Continuing beyond the fourth waterfall, the trail became a little less steep as it followed the watercourse responsible for all the Erawan Waterfalls. Along the way, we noticed quite a few trees wrapped around with prayer flags as well as colorful silk-like garments. Our guide said that these were meant to have religious significance while also doubling as informal trail markers.
The 5th waterfall (called Bua Mai Long and 1.12km from the visitor center) was just another set of small cascades set amongst limestone with lots of travertine pools in the area. Given the relative calm and accessibility of these smaller travertine pools, we saw a handful of people swimming and chilling out here. Since it definitely lacked the amount of activity of the 2nd waterfall (probably due to the increased amount of exertion to get here), we could understand why this spot was a good alternative swimming hole to the second falls.
The trail got increasingly a little rougher beyond the 5th waterfall as there started to be some sections requiring ladders while the trail narrowed even more. Some sections of the trail (becoming more like a scramble) required a fair bit of stream walking.
Contrasting the drama of the more primitive hiking conditions, we did spot a few more unnamed or “unofficial” waterfalls en route, which seemed to be even more naturesque than before. But ultimately, this fairly immersive part of the hike terminated at the sixth waterfall, which was a wide multitiered cascade with some lower tiers. This waterfall was called Dong Prouck Sa, and it was 1.42km from the visitor center.
The plunge pool beneath the sixth falls had a nice color, which I’d imagine would’ve been even more vibrant had the sun been out. Unfortunately for us, the sun hid behind the clouds when we finally made it up to this part of the hike.
Continuing further upstream, it seemed like we were close enough to the seventh waterfall that the sixth waterfall could’ve been thought of as the base of the seventh falls. The signs indicated that it was still 300m beyond the sixth waterfall. Yet to get to that last waterfall, we had to earn it as that last stretch of trail was even more adventurous than before.
This part of the trail involved more stream walking, more rickety ladders, and even a few narrow and drop-off-exposed sections. The drop-offs weren’t tall enough to induce butterflies in our stomachs, but they were enough to cause injury with a slip and fall. It didn’t seem like there were many people willing to go through the effort to go all the way here, but the relative peace and quiet from making it all the way here really made the exertion worth it.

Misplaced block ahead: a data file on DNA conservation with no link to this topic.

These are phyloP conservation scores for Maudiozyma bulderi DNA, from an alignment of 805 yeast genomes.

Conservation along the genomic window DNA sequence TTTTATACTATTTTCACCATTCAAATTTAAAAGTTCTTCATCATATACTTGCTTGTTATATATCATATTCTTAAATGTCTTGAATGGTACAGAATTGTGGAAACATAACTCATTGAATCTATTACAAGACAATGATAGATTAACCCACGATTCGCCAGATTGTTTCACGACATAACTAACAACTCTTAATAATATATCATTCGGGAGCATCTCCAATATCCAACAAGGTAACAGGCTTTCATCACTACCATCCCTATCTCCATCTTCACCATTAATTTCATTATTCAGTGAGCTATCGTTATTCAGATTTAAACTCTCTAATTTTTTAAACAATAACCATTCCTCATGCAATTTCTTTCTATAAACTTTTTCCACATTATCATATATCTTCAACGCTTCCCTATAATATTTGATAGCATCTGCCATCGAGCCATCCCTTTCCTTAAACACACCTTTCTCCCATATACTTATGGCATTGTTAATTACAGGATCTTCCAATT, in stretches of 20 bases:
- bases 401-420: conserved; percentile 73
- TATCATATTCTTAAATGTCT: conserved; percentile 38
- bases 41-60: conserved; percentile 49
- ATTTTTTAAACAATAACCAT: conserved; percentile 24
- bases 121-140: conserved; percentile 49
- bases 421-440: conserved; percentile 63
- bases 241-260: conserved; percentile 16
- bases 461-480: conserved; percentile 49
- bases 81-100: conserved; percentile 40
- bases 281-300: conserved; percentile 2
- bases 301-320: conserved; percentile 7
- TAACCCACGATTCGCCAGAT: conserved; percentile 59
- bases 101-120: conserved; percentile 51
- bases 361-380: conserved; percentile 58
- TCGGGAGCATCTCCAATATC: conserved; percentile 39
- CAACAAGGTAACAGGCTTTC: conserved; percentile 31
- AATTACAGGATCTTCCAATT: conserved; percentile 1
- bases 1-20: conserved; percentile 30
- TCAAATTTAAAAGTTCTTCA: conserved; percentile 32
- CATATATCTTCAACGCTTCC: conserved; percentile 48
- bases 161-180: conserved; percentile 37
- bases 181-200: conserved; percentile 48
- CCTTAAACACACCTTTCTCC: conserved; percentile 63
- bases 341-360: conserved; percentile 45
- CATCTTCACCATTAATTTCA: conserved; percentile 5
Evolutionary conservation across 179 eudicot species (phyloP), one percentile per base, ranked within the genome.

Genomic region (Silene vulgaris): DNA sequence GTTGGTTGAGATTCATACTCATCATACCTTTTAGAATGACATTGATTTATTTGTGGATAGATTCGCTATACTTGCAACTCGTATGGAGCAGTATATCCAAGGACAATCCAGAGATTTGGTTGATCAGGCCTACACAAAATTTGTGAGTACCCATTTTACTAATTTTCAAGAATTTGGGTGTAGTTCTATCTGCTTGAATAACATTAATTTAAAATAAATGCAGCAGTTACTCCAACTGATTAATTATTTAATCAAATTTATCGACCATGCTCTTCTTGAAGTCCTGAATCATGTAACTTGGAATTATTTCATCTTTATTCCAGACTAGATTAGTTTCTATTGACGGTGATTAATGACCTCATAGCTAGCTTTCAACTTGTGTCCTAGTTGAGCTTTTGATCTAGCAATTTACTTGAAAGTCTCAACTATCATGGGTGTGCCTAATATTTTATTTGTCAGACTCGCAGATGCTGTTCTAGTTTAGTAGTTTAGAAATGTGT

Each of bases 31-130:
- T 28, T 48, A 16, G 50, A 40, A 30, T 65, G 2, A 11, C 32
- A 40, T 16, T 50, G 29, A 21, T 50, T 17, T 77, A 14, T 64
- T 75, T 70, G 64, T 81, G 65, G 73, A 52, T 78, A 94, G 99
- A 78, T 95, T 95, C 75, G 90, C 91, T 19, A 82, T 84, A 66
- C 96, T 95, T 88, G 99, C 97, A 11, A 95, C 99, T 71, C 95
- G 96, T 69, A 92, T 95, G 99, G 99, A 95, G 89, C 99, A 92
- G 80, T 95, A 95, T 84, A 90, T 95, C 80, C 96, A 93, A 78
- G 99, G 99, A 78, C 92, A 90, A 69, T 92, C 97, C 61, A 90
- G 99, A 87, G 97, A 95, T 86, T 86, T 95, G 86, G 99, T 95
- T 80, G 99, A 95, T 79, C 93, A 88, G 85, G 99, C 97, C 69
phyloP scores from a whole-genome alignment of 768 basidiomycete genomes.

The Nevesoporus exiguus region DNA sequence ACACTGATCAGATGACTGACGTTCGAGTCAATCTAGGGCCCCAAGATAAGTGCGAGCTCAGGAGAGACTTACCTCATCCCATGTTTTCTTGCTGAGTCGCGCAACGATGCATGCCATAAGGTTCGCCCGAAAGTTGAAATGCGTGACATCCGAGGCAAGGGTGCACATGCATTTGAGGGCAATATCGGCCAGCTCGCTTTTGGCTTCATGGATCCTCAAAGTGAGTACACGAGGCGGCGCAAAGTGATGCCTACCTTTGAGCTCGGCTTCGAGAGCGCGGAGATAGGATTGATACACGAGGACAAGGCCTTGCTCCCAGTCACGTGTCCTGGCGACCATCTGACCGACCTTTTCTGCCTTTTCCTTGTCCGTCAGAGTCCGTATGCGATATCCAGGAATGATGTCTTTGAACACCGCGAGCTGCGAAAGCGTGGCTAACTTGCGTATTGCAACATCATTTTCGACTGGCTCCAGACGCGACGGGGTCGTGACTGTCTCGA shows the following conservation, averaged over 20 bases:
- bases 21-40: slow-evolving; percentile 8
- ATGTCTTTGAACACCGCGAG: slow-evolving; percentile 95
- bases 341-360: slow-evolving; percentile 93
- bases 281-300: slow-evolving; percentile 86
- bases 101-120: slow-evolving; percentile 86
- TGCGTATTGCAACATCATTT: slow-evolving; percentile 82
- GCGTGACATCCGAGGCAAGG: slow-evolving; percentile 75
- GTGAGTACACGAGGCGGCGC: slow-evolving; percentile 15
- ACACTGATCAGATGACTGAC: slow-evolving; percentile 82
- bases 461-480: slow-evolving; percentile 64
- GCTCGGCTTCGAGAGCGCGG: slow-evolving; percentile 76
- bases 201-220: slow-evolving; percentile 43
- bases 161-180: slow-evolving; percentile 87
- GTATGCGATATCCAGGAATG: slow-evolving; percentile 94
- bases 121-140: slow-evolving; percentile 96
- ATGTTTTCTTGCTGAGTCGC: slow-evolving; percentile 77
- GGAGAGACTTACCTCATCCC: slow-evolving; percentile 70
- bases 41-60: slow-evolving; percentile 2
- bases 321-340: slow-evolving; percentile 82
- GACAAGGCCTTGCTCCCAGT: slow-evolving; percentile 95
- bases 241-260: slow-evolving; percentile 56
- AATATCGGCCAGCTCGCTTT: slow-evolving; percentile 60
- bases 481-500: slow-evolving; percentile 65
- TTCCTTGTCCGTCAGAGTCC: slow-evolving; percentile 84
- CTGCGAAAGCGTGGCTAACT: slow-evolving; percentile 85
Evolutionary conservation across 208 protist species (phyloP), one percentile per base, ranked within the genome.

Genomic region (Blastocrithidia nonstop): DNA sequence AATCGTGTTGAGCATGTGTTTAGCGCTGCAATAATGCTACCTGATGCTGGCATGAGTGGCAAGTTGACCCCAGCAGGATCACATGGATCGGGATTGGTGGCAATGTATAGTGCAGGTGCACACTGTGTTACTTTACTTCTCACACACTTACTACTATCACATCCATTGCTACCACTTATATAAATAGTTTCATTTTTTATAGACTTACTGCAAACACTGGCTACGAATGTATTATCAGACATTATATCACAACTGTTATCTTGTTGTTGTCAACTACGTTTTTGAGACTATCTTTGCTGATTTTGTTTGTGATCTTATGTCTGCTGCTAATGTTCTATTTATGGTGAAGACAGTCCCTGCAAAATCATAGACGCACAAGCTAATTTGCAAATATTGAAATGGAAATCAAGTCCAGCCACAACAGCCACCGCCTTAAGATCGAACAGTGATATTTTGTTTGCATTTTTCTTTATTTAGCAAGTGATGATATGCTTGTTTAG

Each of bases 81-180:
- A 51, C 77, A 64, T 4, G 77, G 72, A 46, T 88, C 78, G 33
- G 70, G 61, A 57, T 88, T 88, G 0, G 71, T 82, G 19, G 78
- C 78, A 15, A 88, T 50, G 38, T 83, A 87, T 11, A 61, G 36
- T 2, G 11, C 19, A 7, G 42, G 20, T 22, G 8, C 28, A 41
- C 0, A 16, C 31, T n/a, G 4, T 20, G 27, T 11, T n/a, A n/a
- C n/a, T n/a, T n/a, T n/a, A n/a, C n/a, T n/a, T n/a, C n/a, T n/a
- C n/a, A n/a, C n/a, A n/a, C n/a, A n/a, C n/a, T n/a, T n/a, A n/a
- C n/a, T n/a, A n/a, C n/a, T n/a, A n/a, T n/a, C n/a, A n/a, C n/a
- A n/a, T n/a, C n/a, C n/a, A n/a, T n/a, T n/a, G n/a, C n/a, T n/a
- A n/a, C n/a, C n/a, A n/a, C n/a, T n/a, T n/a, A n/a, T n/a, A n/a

When we finally made it up to the end of the trail, we were presented with a view of the last waterfall, which was called Phu Pha Erawan. During our visit, we only saw its lower sections flow. There was supposed to be three upper segments coming down over a rounded limestone precipite that would’ve given the falls the appearance that there were three elephant trunks.
Perhaps this was how the entire waterfall system got the name Erawan, which was a three-headed Hindu God where each head resembled that of an elephant’s head. Unfortunately, our guide told us that the full-flow state that would’ve revealed all three “trunks” hadn’t been witnessed in a while due to diminishing rainfall. Could this be a consequence of the global climate change and subsequent instability? In any case, it didn’t happen for us so we didn’t linger here much longer.
On the return hike going back the way we came, it went by much faster as it was all-downhill. However, we still had to go back through the scrambling paths and rickety ladders both between the fifth and seventh waterfalls. It wasn’t until we made it past the scrambling section that the hike was pretty smooth sailing for the most part.
When we got back to the second waterfall, Julie and I were quite surprised at how it seemed like there were even more people frolicking in the area. Wasn’t the park supposed to be closed? Nonetheless, this further made it apparent to us that while the Erawan Waterfalls were a popular attraction, it was really the second waterfall where the vast concentration of visitors remained.
Our visit to all seven of the Erawan Waterfalls took us about 3.5 hours. It very easily could’ve been longer if not for the fact that the park was closing during our trip, which hastened our pace. Although we were accompanied by our guide, it probably wasn’t necessary to do this hike with a guide since the entire trail was well-marked except for the very end (which we’ll get to why that was at further below).
The Erawan Waterfall sits in the Kanchanaburi (“kahn-CHAHN-uh-bur-ee”) Province. The falls is roughly 193km or 3 hours drive west of Bangkok. The falls seemed to be well-signposted, but since we were on an escorted tour, we can’t give exact directions.
We didn’t return to Bangkok after our visit. Instead, we stayed on one of the jungle rafts on the River Kwai near Sai Yok. This drive was said to be 68km or a little over an hour drive from the falls.